Crimean Tatars

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Crimean Tatars
İsmail GaspıralıNoman ÇelebicihanMustafa Abdülcemil Qırımoğlu
Total population 500,000 - 2,000,000
Regions with significant populations Crimea:
   260,000[citation needed]


Language Crimean Tatar
Religion Sunni Islam <tr>
<th style="background-color:#fee8ab;">Related ethnic groups</th>
<td style="background-color:#fff6d9;">other Turkic People

Kipchaks</td> </tr>

The Crimean Tatars (sg. Qırımtatar, pl. Qırımtatarlar) or Crimeans (sg. Qırım, Qırımlı, pl. Qırımlar, Qırımlılar) are a Turkic-speaking ethnic group originally residing in Crimea. They speak the Crimean Tatar language.

In modern times, in addition to living in Crimea, there is a large diaspora of Crimean Tatars in Turkey, Romania, Bulgaria, Uzbekistan, Western Europe and North America, as well as small communities in Finland, Lithuania, Russia, Belarus and Poland. (See Crimean Tatar diaspora)

Today, more than 250,000 Crimean Tatars live in Crimea and about 150,000 remain in exile in Central Asia, mainly in Uzbekistan. There is an estimated 5 million people of Crimean origin living in Turkey, descendants of those who emigrated in the 19th and early 20th centuries. In the Dobruja region of Romania and Bulgaria, there are more than 27,000 Crimean Tatars: 24,000 on the Romanian side, and 3,000 on the Bulgarian side.


[edit] History

The Crimean Tatars are descendants of a mix of Turkic - (Bulgars, Khazars, Petchenegs and Kypchaks) as well as non-Turkic (Scythians, Sarmatians, Cimmerians, Alans, Greeks, Goths, Adyghe) peoples who had settled in Eastern Europe as early as the 7th century BC. The earliest non-Turkic populations were assimilated into the Turkic. The current name has been in use since the 13th century when Crimea was occupied by the Mongols (or Tatars, as they were known in Europe and Russia).

The Crimean Tatars are subdivided into three sub-ethnic groups: the Tats (not to be confused with the Tat people) who inhabited the mountainous Crimea before 1944 (about 55%), the Yalıboylus who lived on the southern coast of the peninsula (about 30%), and the Noğays (not to be confused with the Nogai people) - former inhabitants of the Crimean steppe (about 15%). The Tats and Yalıboylus have a Caucasian physical appearance, while the Noğays retain Central Asian characteristics.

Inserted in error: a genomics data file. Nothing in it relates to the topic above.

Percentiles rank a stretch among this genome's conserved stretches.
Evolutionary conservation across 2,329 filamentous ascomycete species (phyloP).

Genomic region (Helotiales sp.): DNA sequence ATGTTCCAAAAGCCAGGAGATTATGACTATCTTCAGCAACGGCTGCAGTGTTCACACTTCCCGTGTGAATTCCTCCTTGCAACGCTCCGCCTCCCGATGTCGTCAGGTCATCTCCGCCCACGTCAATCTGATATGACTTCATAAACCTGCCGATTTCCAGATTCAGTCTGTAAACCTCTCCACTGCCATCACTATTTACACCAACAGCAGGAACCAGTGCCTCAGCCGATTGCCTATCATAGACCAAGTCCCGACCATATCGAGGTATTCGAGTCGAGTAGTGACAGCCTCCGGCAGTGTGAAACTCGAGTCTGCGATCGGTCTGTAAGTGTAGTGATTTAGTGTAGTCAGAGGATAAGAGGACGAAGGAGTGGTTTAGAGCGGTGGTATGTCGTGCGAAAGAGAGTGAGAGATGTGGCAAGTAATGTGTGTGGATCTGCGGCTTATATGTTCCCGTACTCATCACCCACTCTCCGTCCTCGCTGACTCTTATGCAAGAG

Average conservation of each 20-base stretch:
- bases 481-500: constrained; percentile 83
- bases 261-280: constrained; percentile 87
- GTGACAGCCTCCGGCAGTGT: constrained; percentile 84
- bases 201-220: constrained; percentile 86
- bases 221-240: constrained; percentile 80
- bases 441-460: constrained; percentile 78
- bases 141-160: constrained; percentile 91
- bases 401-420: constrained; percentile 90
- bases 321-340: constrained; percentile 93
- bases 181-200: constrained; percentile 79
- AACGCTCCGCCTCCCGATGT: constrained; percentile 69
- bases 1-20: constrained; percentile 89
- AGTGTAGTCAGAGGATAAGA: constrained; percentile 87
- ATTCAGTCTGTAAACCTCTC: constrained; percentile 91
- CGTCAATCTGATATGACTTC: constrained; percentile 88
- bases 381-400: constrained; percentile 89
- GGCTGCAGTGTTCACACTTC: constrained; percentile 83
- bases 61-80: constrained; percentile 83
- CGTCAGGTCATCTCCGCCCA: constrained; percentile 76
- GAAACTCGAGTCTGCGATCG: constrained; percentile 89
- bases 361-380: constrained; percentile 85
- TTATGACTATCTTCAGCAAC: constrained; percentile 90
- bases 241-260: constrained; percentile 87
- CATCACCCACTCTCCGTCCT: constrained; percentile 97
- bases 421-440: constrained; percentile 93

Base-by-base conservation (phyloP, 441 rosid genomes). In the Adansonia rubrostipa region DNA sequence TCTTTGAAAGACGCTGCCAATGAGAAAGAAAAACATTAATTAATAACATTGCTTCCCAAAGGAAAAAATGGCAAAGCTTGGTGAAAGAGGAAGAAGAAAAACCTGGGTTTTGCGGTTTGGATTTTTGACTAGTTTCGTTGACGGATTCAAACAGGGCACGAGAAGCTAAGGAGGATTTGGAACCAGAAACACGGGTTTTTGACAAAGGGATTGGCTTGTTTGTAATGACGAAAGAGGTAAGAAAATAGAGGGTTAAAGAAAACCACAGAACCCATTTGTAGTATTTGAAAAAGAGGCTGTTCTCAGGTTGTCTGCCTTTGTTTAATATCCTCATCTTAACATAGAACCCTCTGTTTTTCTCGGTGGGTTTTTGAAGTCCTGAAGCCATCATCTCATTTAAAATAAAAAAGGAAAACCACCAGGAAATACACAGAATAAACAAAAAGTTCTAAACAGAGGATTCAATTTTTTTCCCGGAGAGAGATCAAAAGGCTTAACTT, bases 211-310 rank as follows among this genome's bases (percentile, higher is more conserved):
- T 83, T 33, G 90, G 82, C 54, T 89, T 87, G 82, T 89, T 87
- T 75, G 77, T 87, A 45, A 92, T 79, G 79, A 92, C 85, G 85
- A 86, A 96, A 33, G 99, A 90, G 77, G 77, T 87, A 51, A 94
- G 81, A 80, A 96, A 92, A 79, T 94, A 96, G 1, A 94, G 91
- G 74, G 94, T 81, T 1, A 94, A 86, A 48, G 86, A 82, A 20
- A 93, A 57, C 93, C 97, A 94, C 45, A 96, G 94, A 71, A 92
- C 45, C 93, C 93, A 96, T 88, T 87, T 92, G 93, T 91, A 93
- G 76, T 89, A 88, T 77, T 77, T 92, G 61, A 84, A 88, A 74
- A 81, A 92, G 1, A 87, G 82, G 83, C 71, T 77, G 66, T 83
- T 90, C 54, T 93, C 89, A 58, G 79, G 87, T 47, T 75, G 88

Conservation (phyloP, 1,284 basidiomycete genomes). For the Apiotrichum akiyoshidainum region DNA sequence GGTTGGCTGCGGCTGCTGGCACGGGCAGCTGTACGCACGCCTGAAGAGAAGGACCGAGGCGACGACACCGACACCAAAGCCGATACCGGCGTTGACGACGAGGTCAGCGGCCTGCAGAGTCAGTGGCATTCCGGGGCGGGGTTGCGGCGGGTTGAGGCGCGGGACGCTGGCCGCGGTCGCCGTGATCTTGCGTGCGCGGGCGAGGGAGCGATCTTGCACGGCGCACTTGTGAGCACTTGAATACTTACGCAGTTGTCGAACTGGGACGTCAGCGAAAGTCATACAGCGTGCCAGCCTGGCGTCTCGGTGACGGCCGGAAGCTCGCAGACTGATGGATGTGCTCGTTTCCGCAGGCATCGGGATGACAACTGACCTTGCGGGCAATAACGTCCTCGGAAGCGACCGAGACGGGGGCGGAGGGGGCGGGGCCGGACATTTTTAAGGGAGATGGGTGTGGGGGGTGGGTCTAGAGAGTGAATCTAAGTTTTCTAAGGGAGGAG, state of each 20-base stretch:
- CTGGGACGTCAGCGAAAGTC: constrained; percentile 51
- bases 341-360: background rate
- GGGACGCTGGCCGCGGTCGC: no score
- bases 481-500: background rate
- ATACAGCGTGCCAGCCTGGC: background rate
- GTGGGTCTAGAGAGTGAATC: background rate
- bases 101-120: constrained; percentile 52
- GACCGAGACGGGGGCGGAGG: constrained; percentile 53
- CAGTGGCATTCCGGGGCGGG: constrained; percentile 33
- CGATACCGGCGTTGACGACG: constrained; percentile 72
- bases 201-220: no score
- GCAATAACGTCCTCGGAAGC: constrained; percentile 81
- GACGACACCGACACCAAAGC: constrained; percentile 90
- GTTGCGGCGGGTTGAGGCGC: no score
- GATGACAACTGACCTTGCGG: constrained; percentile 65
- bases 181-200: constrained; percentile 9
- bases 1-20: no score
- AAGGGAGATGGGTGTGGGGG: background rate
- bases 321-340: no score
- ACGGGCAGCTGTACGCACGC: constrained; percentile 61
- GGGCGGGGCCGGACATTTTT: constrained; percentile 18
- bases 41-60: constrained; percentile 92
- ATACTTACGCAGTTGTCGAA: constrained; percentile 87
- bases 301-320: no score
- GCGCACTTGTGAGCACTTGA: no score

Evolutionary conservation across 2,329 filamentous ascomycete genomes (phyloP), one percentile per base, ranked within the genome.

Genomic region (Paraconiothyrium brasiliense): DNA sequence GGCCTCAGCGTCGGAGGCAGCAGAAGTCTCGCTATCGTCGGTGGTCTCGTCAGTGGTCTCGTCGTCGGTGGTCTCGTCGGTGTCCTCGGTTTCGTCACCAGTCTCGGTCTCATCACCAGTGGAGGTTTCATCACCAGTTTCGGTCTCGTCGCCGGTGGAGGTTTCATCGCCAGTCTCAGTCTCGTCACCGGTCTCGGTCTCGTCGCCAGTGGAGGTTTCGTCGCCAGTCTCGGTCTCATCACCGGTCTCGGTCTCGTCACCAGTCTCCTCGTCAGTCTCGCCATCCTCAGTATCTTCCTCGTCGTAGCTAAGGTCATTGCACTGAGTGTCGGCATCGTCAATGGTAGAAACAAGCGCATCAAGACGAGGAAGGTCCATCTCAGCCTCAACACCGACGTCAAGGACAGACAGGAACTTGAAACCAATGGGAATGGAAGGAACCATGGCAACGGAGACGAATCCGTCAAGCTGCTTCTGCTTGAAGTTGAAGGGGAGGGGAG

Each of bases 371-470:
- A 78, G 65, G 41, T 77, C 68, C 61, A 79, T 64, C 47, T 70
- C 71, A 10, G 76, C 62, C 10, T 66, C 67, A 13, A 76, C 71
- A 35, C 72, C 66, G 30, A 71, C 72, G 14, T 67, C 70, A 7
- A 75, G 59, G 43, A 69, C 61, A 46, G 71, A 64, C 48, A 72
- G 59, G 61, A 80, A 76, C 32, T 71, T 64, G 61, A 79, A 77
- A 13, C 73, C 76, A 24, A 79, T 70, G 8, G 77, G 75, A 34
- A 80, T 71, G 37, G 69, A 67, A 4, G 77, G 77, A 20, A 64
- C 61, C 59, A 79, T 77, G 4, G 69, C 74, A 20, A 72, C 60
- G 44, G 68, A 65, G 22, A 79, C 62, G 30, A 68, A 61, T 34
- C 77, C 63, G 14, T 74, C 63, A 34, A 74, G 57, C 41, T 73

The Crimean Tatars emerged as a nation at the time of the Crimean Khanate. The Crimean Khanate was a Turkic-speaking Muslim state which was among the strongest powers in Eastern Europe until the beginning of the 18th century.[citation needed] The Crimean Tatars adopted Islam in the 13th century and thereafter Crimea became one of the centers of Islamic civilization. According to Baron Iosif Igelström, in 1783 there were close to 1600 mosques and religious schools in Crimea. In Bakhchisaray, the khan Meñli I Giray built Zıncırlı Medrese (literally "Chain Madrassah"), an Islamic seminary where one has to bow while entering from its door because of the chain hanging over. This symbolized the Crimean society's respect for learning. Meñli I Giray also constructed a large mosque on the model of Hagia Sophia (which was ruined in 1850s). Later, the khans built a greater palace, Hansaray in Bakhchisaray, which survives until today. Sahib I Giray patronized many scholars and artists in this palace. During the reign of Devlet I Giray the architect Sinan built a mosque, Cuma Cami, in Kezlev.

The slave trade in Crimea dates back to the earliest written history in the area. When the Ottomans and Mongols conquered this area, they legitimized the slave trade by the fact that they were captured during the war. Otherwise it was not legitimate according to Islamic law.

Crimean Tatars were known for frequent devastating raids into Ukraine and Russia. In 1571 they seized and burned Moscow. For a long time, until the early 18th century Crimean Tatars maintained massive slave trade with the Ottoman Empire and the Middle East. One of the most known and important trading ports and slave markets was Kefe. Some researchers estimate that altogether more than 3 million people, predominantly Ukrainians but also Russians, Belarusians and Poles, were captured and enslaved during the time of the Crimean Khanate in what was called "the harvesting of the steppe". A constant threat from Crimean Tatars supported the appearance of cossackdom.

The Crimean Khanate became a protectorate of the Ottoman Empire in 1475, when the Ottoman general Gedik Ahmet paşa conquered the southern coast of Crimea. However, the Ottomans respected the legitimacy of Giray khans to rule in the rest of Crimea and the steppes, because of their Chingizid lineage. The alliance with the Ottomans became an important factor in the survival of the khanate until the 18th century, while its sisters, the Kazan Khanate and the Astrakhan Khanate were destroyed by the increasingly powerful Russian state.